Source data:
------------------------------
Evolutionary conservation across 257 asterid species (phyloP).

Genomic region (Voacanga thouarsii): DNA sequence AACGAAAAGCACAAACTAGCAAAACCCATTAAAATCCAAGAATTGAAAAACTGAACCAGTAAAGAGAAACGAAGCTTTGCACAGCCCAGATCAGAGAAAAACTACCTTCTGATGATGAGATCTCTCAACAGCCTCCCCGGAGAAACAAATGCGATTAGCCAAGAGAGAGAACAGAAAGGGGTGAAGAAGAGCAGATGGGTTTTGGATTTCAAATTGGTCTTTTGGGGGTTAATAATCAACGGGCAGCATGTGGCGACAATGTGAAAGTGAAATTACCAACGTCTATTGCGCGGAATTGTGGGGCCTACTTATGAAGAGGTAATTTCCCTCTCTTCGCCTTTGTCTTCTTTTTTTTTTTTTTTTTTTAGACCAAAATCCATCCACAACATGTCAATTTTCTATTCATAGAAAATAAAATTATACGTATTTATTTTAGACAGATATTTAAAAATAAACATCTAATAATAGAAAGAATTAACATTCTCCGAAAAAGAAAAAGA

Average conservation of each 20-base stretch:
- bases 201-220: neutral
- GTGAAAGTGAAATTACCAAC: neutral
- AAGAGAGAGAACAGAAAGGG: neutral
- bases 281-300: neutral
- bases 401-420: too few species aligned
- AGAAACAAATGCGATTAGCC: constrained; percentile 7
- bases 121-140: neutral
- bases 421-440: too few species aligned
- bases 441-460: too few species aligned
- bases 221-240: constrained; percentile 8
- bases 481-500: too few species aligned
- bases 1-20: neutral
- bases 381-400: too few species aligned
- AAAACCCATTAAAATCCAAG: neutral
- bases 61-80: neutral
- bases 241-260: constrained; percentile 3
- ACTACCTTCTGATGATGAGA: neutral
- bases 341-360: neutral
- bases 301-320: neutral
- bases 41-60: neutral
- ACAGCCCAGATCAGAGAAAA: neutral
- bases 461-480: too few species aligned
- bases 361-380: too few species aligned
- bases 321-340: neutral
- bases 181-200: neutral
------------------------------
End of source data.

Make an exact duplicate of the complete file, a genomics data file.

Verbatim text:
Evolutionary conservation across 257 asterid species (phyloP).

Genomic region (Voacanga thouarsii): DNA sequence AACGAAAAGCACAAACTAGCAAAACCCATTAAAATCCAAGAATTGAAAAACTGAACCAGTAAAGAGAAACGAAGCTTTGCACAGCCCAGATCAGAGAAAAACTACCTTCTGATGATGAGATCTCTCAACAGCCTCCCCGGAGAAACAAATGCGATTAGCCAAGAGAGAGAACAGAAAGGGGTGAAGAAGAGCAGATGGGTTTTGGATTTCAAATTGGTCTTTTGGGGGTTAATAATCAACGGGCAGCATGTGGCGACAATGTGAAAGTGAAATTACCAACGTCTATTGCGCGGAATTGTGGGGCCTACTTATGAAGAGGTAATTTCCCTCTCTTCGCCTTTGTCTTCTTTTTTTTTTTTTTTTTTTAGACCAAAATCCATCCACAACATGTCAATTTTCTATTCATAGAAAATAAAATTATACGTATTTATTTTAGACAGATATTTAAAAATAAACATCTAATAATAGAAAGAATTAACATTCTCCGAAAAAGAAAAAGA

Average conservation of each 20-base stretch:
- bases 201-220: neutral
- GTGAAAGTGAAATTACCAAC: neutral
- AAGAGAGAGAACAGAAAGGG: neutral
- bases 281-300: neutral
- bases 401-420: too few species aligned
- AGAAACAAATGCGATTAGCC: constrained; percentile 7
- bases 121-140: neutral
- bases 421-440: too few species aligned
- bases 441-460: too few species aligned
- bases 221-240: constrained; percentile 8
- bases 481-500: too few species aligned
- bases 1-20: neutral
- bases 381-400: too few species aligned
- AAAACCCATTAAAATCCAAG: neutral
- bases 61-80: neutral
- bases 241-260: constrained; percentile 3
- ACTACCTTCTGATGATGAGA: neutral
- bases 341-360: neutral
- bases 301-320: neutral
- bases 41-60: neutral
- ACAGCCCAGATCAGAGAAAA: neutral
- bases 461-480: too few species aligned
- bases 361-380: too few species aligned
- bases 321-340: neutral
- bases 181-200: neutral